> Franz Schubert - Winterreise [TB]: Classical CD Reviews- Nov 2002 MusicWeb(UK)






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Franz SCHUBERT (1797-1828)
Winterreise (arranged for tenor and string quartet by Jens Josef)
Christian Elsner (tenor); Henschel String Quartet
Rec 7-11 May 2001, Studio 2, Bayerische Rundfunk, Munich
CPO 999 877-2 [68.45]


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With the passing of time, and the greater focus on the feelings of the individual in the intellectual aftermath of the French Revolution, the developing romantic impulse gave the composition of lieder a greater priority. And in the longer term still, Schubert's output of more than six hundred songs established both a repertoire and an artistic frame of reference. Later composers built upon, and sought to emulate, his achievement, though none has ever surpassed it: Schumann, Brahms, Liszt, Wolf, Mahler, Strauss ...

Beyond the huge number of wonderful individual songs, Schubert also confirmed a new genre that had begun just a few years before with Beethoven's An die ferne Geliebte (1816): the song cycle comprising a series of songs on a common poetic theme. Schubert's two celebrated examples of the genre, Die schöne Müllerin (1823) and Winterreise (1827), are based on the poetry of Wilhelm Müller, Imperial Librarian in the Academy at Dessau. In October 1815 the poet had written: 'Courage! A kindred soul may be found who will hear the tunes behind the words of my poems, and give them back to me.' That kindred soul was Schubert but, alas, Müller died shortly before the completion of Winterreise.

Winterreise was conceived, significantly, for a duo combination of voice and piano. The present arrangement with string quartet and tenor was the brainchild of the singer, Christian Elsner, and there is no question of either his or the Henschel Quartet's commitment to the cause. Nor is the arrangement by Jens Josef lacking in either skill or taste. The recording is of excellent quality, so too the general presentation by CPO. So far, so good. But can the disc be recommended?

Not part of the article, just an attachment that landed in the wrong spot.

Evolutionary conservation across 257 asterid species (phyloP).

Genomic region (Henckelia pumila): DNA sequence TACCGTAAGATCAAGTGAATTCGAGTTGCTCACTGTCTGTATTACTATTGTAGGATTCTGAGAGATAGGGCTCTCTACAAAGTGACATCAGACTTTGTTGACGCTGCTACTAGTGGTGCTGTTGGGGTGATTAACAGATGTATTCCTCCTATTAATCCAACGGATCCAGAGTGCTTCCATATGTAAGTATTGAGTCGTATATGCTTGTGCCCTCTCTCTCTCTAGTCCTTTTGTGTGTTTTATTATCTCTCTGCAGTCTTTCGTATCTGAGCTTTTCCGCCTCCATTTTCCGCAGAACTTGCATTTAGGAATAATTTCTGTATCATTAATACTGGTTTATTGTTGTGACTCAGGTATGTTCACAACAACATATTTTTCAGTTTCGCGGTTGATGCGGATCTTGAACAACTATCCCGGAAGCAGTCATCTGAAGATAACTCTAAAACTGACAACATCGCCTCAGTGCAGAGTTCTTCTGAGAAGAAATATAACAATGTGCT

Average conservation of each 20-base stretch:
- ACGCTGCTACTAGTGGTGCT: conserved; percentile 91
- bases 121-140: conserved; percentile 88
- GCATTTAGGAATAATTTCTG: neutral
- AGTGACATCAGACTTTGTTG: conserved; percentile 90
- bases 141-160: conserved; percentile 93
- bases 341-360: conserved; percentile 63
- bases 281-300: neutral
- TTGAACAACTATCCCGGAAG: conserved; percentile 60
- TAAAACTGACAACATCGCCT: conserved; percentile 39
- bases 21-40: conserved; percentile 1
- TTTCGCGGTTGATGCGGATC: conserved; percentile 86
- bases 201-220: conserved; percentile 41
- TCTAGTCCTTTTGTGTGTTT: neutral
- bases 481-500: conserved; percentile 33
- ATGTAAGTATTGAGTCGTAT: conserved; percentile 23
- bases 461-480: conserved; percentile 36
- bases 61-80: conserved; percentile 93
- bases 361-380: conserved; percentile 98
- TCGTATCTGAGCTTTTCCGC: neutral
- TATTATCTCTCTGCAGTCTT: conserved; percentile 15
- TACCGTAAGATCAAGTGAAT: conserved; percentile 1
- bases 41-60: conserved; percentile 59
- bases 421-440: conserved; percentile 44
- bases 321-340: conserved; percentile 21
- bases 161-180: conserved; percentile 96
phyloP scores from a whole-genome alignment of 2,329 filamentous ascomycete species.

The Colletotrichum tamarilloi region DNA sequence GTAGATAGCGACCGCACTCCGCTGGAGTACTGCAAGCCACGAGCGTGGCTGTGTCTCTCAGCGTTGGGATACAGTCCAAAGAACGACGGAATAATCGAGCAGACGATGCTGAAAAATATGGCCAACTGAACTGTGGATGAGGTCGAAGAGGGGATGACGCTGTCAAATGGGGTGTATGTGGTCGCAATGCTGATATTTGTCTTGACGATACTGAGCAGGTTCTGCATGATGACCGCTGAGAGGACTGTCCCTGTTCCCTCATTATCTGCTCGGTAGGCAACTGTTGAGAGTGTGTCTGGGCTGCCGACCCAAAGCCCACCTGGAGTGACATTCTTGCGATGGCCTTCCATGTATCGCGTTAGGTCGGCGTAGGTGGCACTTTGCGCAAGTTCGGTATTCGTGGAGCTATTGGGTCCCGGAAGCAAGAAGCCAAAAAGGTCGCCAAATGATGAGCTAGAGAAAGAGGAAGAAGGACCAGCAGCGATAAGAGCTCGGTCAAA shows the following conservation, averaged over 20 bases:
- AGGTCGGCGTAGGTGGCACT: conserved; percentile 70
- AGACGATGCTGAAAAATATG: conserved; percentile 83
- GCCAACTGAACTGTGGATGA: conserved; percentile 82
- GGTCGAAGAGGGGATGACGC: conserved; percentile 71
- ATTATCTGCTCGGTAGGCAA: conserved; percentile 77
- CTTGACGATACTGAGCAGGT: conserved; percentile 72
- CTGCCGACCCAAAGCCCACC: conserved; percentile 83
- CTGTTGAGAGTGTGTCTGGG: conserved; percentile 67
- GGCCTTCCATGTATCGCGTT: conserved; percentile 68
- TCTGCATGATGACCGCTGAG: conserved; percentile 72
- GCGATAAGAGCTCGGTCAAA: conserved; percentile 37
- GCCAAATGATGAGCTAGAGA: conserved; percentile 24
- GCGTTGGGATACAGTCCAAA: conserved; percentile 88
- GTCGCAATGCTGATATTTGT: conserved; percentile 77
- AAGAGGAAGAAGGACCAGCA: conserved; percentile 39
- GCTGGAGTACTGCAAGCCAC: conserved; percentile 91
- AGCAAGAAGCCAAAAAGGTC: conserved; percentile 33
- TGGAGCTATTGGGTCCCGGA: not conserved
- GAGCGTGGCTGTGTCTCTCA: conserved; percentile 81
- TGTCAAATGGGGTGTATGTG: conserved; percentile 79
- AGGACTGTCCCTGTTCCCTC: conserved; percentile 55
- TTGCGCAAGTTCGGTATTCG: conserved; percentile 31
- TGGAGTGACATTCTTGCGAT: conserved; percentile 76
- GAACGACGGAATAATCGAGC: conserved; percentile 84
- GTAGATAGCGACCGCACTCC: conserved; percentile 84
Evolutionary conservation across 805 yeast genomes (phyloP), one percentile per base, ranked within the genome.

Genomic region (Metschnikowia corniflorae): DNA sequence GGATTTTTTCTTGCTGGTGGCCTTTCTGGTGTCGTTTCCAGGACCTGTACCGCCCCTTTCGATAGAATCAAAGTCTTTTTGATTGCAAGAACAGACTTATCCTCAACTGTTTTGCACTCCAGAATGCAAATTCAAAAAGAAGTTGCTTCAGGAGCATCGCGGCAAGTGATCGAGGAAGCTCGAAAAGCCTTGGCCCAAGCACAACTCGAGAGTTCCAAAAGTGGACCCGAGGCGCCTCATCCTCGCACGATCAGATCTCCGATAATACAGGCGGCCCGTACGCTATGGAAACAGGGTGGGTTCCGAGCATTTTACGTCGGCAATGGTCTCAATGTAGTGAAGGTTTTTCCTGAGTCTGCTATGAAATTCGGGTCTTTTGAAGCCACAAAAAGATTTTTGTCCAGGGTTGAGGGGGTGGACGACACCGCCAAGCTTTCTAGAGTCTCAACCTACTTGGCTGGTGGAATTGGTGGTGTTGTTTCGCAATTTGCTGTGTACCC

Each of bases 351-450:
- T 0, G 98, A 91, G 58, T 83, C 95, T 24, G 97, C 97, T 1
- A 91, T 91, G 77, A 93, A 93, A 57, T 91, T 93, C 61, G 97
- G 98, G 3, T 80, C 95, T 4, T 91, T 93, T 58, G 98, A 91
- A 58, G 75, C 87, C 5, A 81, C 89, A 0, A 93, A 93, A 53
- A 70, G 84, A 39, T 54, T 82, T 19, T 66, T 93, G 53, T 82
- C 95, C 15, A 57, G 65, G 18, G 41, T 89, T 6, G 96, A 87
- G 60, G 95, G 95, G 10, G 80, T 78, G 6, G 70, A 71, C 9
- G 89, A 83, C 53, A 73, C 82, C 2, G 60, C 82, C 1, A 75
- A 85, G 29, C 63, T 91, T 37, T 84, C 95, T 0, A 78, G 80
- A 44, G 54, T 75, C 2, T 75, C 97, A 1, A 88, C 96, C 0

The answer is a qualified 'no'. For the essence of this music is so bound up with the original concept, the more so in an extended cycle than an individual song, that to rearrange it is to assault its special nature. Not that others have not previously tried, including a well known mixed ensemble version by Hans Zender. But the present release is more likely to be of interest and value to Schubert aficionados; that is, to those who know and love the music already, and want to explore other approaches to it.

Christian Elsner is a talented singer and his vocal qualities do bring insights and satisfaction to this great work. But the combination of voice and string quartet does not work anything like so well as the combination of voice and piano. Too often the results are bland, or pizzicati are forced to substitute for a clear rhythmic impulse. To be sure, there are plenty of effective moments, for example the rich toned cello beneath the ensemble in 'Erstarrung', the muted timbres accompanying 'Rast' (perhaps the highlight of the performance). However, these points of interest merely serve to underline how wonderful is the piece in its original form as one of the greatest achievements of Schubert's miraculous yet tragically short life.

Schubert's friend Josef von Spaun described the scene late in 1827 when Schubert first presented Winterreise to his friends and supporters: 'Schubert had been in a gloomy mood for some time and seemed unwell. When I asked him what was wrong, he would only say, 'Now you will all soon hear and understand. I shall sing you a cycle of frightening songs, which have taken more out of me than ever was the case before.' We were taken aback by the dark mood of these songs, but Schubert said, 'I like these songs better than all the others and you will like them too.' And he was right; we were soon enthusiastic about the impression made by these melancholy songs, which Johann Vogl sang in a masterly way.'

There is no question that Schubert's commitment to this cycle of twenty-four songs had everything to do with his own personal crisis, particularly the intensifying illness which would kill him the following year at the age of just thirty-one. The project dominated his artistic priorities, and its true rewards as a work of art remain in the duo format that Schubert originally conceived. Imitations may be interesting, but they do remain imitations. Why bother, when it is possible to visit and revisit the real thing?

Terry Barfoot


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